This year’s TIGR Conference on Computational Genomics covered a broad spectrum of topics, but the common thread running through each talk was “a close tie to biology,” according to conference co-chair Tony Kerlavage.
Kerlavage, senior director of product development at Celera Genomics, said the organizers of the annual meeting are selective about the topics covered, seeking techniques and methods with direct medical relevance and applicability to “real-world problems.”
A key example at this year’s meeting, held in Baltimore, Md., November 28- December 1, was Roger Reeves’ discussion of his use of comparative genomics in Down syndrome research. Reeves, a professor in the Johns Hopkins School of Medicine department of physiology, described how comparisons between the human and mouse genome sequence could improve predictions of essential genes.
Reeves warned listeners that the NIH could use a bit of prodding to continue funding the mouse genome through completion. “We really need finished sequence to do any biological work,” said Reeves — a statement that brought cheers from conference attendees.
Richard Mural, director of scientific content and analysis at Celera, followed Reeves with another look at the new insights that nearly finished genomes are bringing to biological research. “It’s hard to remember this data has only been available for less than a year,” said Mural, flashing a PowerPoint slide of aligned — and nearly identical — mouse and human sequence. Mural suggested that because the two genomes are so similar, additional sequence from other vertebrates might be used as a “tiebreaker” between the two in cases where the correlation between conserved regions and vital functions is questionable.
One hot topic was the series of talks on phylogeny and evolutionary biology that kicked off the meeting. A keynote address from the University of Arizona’s Howard Ochman on “the expanding and contracting” E. coli genome initiated a lively debate on the still-controversial topic of horizontal gene transfer.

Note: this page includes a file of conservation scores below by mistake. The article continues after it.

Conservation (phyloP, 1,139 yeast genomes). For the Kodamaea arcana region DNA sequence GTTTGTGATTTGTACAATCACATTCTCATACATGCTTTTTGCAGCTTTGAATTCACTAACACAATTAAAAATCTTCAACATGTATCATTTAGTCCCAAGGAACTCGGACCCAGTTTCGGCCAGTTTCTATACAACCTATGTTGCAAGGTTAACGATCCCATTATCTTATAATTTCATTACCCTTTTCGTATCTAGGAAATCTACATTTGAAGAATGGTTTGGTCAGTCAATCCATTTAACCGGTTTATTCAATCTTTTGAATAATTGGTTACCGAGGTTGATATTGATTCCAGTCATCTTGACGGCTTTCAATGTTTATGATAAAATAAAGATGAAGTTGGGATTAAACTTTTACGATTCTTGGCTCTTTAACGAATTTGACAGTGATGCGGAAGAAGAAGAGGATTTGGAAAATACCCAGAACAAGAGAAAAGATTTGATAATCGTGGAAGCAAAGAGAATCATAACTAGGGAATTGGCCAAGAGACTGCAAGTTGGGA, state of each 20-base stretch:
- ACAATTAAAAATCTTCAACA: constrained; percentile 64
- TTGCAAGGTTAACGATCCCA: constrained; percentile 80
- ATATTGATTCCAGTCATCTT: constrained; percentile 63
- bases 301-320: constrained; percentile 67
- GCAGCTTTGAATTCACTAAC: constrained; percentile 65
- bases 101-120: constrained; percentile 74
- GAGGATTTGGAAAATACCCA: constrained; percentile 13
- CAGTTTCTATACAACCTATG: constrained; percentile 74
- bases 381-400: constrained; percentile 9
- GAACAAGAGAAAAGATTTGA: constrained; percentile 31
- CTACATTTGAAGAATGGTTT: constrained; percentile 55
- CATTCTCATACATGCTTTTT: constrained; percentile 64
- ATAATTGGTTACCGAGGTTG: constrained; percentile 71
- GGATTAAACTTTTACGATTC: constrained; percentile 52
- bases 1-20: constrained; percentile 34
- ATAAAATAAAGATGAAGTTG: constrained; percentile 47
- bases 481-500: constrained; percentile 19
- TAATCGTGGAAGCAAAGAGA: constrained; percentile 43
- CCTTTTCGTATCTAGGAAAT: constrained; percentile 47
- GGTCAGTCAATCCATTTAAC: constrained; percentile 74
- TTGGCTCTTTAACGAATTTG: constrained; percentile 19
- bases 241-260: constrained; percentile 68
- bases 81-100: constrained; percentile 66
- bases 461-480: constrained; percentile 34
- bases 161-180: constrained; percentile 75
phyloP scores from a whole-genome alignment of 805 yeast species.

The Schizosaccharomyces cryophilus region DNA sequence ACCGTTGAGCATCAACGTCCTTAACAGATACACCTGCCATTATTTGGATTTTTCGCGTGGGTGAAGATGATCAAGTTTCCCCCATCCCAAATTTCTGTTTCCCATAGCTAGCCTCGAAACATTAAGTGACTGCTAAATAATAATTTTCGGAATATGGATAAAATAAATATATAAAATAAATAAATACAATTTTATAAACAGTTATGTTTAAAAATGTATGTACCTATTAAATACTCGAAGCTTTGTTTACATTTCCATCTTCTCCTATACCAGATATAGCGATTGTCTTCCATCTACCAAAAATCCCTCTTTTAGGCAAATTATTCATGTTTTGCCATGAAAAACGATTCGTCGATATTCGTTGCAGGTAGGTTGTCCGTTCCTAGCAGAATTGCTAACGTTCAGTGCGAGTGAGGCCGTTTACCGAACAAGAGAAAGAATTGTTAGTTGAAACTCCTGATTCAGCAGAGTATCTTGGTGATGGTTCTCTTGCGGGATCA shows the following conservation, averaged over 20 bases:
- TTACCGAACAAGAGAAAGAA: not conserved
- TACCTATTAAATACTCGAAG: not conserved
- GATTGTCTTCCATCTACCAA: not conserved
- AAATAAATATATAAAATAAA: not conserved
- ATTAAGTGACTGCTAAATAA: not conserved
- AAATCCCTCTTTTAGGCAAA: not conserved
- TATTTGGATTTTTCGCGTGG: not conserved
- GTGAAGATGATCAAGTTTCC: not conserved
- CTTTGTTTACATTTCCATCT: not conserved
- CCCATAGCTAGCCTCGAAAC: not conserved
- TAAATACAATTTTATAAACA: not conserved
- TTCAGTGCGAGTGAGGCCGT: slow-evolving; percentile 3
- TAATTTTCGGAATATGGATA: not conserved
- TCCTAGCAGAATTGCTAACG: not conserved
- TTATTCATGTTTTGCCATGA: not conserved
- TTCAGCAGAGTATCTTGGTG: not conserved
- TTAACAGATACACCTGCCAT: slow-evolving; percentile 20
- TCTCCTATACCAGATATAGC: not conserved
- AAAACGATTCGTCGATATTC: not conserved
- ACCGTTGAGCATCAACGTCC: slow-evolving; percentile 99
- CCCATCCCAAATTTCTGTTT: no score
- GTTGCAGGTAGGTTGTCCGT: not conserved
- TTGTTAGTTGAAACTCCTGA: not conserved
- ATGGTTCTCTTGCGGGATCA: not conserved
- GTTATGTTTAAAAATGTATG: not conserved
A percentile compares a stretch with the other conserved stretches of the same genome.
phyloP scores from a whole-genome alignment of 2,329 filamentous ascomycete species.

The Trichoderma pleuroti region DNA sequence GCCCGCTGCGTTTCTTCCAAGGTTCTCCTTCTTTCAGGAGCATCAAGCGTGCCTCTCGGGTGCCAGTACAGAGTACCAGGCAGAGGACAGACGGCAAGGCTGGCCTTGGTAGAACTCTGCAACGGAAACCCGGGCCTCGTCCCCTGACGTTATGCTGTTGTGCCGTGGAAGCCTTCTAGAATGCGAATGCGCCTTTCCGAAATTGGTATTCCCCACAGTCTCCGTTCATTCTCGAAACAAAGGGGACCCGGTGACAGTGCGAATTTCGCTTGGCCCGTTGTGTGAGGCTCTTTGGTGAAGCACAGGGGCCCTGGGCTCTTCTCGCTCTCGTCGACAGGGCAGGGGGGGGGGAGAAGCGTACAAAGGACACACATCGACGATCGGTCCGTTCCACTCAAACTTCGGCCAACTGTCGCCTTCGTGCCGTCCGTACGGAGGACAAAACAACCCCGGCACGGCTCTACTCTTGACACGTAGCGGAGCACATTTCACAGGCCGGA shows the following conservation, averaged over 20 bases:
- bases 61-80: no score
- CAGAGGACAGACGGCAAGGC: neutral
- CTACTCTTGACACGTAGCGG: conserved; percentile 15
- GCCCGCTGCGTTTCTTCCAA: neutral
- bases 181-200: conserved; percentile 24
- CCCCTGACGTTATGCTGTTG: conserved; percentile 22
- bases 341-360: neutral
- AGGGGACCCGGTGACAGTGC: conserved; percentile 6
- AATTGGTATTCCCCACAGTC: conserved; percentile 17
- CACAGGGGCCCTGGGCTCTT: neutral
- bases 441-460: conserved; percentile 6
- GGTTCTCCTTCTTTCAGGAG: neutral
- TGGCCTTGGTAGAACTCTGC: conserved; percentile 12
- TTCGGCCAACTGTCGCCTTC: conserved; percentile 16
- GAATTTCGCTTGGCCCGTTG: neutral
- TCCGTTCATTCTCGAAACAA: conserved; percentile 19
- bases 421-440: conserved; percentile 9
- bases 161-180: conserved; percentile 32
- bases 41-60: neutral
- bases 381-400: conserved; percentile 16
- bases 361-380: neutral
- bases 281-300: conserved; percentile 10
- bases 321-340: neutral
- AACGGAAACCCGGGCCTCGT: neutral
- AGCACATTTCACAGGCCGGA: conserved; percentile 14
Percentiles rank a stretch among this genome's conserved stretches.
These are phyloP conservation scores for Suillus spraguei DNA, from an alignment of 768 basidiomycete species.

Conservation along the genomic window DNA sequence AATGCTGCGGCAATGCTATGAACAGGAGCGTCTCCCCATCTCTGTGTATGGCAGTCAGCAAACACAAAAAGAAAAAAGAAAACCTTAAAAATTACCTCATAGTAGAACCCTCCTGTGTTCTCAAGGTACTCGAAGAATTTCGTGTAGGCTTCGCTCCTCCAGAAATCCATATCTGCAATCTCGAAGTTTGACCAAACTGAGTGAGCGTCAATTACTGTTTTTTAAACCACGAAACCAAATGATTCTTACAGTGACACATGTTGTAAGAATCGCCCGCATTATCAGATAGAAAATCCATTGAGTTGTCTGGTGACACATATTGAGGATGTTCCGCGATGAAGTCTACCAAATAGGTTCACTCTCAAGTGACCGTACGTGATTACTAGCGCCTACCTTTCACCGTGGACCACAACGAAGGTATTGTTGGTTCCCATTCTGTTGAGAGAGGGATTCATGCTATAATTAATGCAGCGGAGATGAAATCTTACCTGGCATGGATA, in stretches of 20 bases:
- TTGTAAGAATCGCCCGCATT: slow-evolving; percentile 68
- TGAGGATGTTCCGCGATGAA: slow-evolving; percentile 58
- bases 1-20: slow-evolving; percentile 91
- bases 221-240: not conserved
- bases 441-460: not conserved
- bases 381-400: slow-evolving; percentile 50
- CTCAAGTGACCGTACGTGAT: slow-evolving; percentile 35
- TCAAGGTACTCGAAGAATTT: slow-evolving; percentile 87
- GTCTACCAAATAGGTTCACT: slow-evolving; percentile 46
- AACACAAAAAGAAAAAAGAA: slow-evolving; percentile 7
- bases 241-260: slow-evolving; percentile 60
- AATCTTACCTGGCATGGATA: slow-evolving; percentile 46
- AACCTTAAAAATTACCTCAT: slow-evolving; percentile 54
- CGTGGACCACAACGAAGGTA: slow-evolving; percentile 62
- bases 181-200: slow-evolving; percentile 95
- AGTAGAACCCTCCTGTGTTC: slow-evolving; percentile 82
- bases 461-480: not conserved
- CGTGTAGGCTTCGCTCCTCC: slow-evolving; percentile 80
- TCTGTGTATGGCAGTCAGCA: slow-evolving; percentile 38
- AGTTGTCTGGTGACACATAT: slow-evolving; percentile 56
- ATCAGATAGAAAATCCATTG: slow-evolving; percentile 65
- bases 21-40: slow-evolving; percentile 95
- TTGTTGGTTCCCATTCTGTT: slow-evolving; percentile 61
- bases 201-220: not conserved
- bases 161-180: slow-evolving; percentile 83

Another area of contention is in gene expression analysis. Several conference attendees remarked that the field is currently stalled on comparisons between clustering algorithms that are often indistinguishable from one another. The growing consensus is that the clustering algorithm used doesn’t really matter — it’s what follows that stage of analysis that brings biological knowledge in the form of predictive modeling, pathway prediction, or other context-based approaches.
On the data resource side, Owen White from TIGR and Ewan Birney from the European Bioinformatics Institute brought listeners up to date on the latest features available from the Comprehensive Microbial Resource and Ensembl, respectively. White said an upcoming service from CMR would enable users to submit sequence that TIGR will run through its annotation engine. Birney said the Ensembl team expects to have the mouse, ciena, tetraodon, and two fugu genomes available in early 2002, with the rat, zebrafish, and pig coming online later in the year.
The meeting’s two tutorials, one on gene finding methods by Georgia Tech’s Mark Borodovsky and another on IT infrastructure for high-throughput informatics by Innova IT’s Bruce Moxon, gave attendees an in-depth look at both ends of the computational genomics spectrum — from algorithm development to hardware trends.
Like many industry gatherings since September 11, attendance was lower than expected at this year’s conference. Kerlavage, who co-chaired the meeting with TIGR’s Steven Salzberg, said there were around 250 participants this year compared to 380 a year ago, and noted a marked decrease in international attendance compared to previous years.
But next year’s meeting will pick up again, Kerlavage said. And what will be the hot topics there? Regulatory regions, pathways, and networks, he predicted.